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An overview of possible impacts from coal seam gas development in Northern Rivers, New South Wales
by Elfian Schieren, 2012

1. Introduction
2. Energy and coal seam gas development
2.1 Economic viability underpinning coal seam gas development
2.2 Renewable, sustainable energy development
- Solar
- Wind
- Biogas
2.3 Coal seam gas development at a global scale
2.4 Coal seam gas development in Australia
3 Coal seam gas extraction process
- Drilling and dewatering
- Hydraulic Fracturing
- Produced Water
4 Risks to water resources from coal seam gas development
4.4 Ground water use
4.5 Water produced by coal seam gas
4.6 Contamination of Groundwater
5 Other Consequences of coal seam gas development
5.4 Impacts to agricultural production
5.5 Health impacts on humans and animals
5.6 Impacts on greenhouse gas emissions
5.7 Impacts on seismic activity
5.8 Economic impacts
5.9 Cumulative impacts
6 Potential for coal seam gas development in Northern Rivers, New South Wales
6.1 Northern Rivers Region
6.2 Using trade-offs and opportunity costs in evaluating CSG development
6.3 Prospects for development in Northern Rivers region
6.4 Energy development in Northern Rivers region
6.5 Northern Rivers community actions and groups in response to CSG development
7 Discussion
8 Conclusion
9 References

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An overview of possible impacts from coal seam gas development in Northern Rivers, New South Wales

Integrated Project by Elfian Schieren, 2012

5. Other consequences of coal seam gas development

Along with potential impacts to water resources coal seam gas development can also create risks to agricultural lands, public and animal health and seismic stability.

5.1 Impacts to agricultural production

Water underpins all agricultural production and is likely the major concern in possible CSG impacts to farming.

However, CSG infrastructure can also use up large areas of land despite claims to be minimal in its surface impact.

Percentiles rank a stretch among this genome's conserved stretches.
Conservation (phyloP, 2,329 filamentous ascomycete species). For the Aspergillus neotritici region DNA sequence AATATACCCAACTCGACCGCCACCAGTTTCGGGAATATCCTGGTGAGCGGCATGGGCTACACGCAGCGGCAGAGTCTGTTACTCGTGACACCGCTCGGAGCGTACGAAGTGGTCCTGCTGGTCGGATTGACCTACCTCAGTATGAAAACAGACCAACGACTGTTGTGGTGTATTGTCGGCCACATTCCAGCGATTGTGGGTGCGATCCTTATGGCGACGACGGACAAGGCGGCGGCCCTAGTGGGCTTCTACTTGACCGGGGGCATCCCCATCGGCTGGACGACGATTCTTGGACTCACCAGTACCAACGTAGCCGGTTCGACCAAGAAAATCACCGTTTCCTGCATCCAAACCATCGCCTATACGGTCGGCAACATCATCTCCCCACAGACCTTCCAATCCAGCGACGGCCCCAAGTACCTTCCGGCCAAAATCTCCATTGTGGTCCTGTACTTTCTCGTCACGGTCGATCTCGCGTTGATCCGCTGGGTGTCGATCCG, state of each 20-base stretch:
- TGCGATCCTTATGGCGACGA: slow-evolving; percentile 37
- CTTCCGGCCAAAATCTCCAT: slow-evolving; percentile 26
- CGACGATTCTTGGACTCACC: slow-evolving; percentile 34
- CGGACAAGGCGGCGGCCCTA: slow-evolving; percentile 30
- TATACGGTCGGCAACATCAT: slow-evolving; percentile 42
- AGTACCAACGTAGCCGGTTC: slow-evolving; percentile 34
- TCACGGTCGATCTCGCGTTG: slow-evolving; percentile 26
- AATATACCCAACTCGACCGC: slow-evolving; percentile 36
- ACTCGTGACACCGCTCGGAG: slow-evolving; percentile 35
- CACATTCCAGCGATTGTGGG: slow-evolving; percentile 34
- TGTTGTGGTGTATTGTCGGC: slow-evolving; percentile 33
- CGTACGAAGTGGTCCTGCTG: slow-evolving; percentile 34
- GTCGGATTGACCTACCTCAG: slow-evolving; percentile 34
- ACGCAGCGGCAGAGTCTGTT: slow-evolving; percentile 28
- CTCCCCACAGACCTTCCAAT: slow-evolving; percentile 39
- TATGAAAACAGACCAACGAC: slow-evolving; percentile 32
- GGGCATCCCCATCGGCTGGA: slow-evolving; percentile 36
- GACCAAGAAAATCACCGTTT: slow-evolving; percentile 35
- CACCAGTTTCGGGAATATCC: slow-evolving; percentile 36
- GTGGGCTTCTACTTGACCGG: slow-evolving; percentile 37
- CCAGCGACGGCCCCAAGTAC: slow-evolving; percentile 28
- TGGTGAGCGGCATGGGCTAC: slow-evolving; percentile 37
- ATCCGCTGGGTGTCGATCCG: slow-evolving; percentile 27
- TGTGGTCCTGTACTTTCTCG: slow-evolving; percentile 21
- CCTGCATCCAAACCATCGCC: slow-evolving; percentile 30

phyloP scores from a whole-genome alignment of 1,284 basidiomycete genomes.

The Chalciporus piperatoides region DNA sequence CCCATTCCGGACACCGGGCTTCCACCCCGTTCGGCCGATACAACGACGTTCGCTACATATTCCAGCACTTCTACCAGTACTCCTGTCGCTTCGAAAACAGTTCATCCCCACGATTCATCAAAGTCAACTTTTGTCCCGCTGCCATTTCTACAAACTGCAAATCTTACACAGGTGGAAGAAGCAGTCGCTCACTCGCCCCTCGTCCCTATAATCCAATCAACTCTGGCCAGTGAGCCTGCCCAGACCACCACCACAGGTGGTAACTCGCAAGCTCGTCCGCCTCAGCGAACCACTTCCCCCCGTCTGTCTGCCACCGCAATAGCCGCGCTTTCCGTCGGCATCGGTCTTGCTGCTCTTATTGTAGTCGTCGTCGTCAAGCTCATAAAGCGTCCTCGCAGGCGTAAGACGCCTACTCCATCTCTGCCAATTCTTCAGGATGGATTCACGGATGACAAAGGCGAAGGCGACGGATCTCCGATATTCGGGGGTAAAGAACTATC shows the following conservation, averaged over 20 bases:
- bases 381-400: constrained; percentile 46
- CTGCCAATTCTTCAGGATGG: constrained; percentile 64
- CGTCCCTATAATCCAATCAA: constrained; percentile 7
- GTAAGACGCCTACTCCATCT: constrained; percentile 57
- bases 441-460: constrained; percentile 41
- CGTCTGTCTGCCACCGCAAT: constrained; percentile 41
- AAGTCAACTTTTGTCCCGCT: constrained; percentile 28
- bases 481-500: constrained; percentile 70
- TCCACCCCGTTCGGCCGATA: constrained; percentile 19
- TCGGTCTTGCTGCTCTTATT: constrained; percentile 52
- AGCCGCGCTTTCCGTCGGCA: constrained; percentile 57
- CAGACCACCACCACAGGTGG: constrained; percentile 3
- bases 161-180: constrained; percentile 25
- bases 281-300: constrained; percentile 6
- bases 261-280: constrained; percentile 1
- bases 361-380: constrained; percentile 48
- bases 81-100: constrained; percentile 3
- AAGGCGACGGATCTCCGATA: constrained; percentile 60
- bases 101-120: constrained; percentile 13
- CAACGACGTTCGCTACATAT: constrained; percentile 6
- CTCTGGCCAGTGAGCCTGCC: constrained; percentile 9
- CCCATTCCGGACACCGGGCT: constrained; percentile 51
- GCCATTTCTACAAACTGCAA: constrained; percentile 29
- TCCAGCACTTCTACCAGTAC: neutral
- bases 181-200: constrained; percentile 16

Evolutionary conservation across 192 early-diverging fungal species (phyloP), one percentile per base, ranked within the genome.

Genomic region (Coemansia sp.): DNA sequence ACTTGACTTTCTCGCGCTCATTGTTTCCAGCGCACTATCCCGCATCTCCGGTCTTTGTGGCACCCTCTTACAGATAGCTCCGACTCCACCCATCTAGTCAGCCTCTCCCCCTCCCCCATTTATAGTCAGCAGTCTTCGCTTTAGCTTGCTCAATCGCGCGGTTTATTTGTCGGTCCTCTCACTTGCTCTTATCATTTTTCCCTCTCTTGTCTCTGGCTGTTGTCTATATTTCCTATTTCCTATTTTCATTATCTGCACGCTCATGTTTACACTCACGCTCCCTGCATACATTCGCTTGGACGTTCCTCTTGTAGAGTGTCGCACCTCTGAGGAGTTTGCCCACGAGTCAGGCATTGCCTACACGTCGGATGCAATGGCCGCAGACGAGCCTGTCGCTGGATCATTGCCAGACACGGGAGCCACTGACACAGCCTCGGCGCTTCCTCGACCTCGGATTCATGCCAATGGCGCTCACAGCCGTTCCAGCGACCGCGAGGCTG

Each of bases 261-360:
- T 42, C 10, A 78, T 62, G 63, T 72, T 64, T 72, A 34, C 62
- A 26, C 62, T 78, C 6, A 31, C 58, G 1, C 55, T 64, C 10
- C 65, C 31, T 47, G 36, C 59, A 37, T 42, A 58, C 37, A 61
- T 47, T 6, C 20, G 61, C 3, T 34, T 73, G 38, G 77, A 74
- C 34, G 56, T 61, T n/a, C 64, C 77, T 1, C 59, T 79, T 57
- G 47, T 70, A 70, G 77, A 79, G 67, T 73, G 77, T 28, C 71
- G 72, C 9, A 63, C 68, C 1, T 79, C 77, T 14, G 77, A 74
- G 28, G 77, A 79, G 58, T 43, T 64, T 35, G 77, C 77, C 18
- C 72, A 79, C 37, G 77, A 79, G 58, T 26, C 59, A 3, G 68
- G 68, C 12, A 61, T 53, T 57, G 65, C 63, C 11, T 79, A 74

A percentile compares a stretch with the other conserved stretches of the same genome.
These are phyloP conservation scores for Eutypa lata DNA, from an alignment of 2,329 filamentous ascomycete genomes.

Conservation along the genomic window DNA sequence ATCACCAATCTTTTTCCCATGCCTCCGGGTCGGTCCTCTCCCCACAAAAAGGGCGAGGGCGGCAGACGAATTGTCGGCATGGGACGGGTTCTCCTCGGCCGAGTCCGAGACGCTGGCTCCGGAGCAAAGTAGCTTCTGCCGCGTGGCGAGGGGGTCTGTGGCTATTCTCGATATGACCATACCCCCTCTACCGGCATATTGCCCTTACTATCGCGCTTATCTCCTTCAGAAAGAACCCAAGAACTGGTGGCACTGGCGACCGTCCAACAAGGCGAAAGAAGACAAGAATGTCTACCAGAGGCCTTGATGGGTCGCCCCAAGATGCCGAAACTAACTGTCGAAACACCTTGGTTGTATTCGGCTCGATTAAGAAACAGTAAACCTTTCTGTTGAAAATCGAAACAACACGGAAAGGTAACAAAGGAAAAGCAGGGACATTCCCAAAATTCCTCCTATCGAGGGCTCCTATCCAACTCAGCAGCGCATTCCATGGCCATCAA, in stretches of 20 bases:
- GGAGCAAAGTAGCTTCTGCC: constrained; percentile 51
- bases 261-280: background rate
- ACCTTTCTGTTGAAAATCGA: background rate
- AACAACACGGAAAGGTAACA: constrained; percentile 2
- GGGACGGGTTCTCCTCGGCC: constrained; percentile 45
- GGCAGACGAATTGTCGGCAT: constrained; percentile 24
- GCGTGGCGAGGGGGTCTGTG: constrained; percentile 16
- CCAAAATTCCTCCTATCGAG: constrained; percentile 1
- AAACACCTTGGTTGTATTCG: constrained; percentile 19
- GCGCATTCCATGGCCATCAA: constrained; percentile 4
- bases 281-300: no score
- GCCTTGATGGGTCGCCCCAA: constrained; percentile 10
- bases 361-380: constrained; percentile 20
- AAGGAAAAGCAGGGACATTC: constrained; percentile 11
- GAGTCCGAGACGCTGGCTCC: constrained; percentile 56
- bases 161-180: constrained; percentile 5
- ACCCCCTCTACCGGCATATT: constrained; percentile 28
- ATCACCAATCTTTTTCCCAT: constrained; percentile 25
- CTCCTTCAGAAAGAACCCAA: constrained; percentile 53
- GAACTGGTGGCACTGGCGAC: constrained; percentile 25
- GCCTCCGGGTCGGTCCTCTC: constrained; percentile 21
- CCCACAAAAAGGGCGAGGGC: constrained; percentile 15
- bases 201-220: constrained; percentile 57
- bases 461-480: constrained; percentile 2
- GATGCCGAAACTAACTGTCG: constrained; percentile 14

Figure 4 shows an aerial view of CSG development in Chinchilla revealing the vast network of roads and well sites. There are two kinds of wells, exploration and production wells.

Exploration wells are generally spaced one well per 30 to 60 km2 and production wells are typically spaced 600m – 1200m or more (Queensland Government, 2011).

Each well is surrounded by a 75 x 75m up to one hectare clearing to allow for the movement of drilling vehicles and for protection from possible bush or grass fires. Sites may also be fenced for safety and as a barrier to livestock (APPEA, 2012).

This means that for every square kilometre of land or 100ha property there is a possibility for 5 well sites equalling 28125m2 up to approximately five hectares plus road surface area, that may be unavailable for agriculture during the life of the well and for sometime after the well has been abandoned.

One NSW standard for rural collector roads describing non arterial roads that collect and distribute traffic in an area as well as abutting property calls for a 23m wide road reserve (Young Shire Council, 2010).

Based on these dimensions it can be estimated that for approximately 6km of road accessing five wells sites on a 100ha property there may be 150 000m2 of exposed road surface on top of well site areas.

Exposed soil is vulnerable to erosion (Morgan, 1995) and the CSG network of roads combined with well sites creates a considerable area of erodible soil.

There is also a possibility that CSG development can disturb contaminated land causing potential environmental damage from the mobilisation of contaminants (Arrow Energy, 2012).

Anecdotal evidence suggests other types of disturbance may be caused by CSG development on farmland.

One QLD farmer has now chained and padlocked his gate to the mining company working on his land after he found several of his heifers choking on plastic rubbish left by the company.

The farmer has reported major interruptions to usual livestock and farm operations because of the pipeline and gates left open by subcontractors.

They have also found and had to remove used toilet paper and faeces from their paddocks left by the subcontract workers (Rowling, 2012a).

Another QLD farmer is risking her entire farming future by selling her breed stock to raise money to sue the mining company on her land for breach of contract.

She has been unable to earn her income caused by inaccessibility from the pipeline dividing her land in half and believes she has not been properly compensated (Rowling, 2012b).

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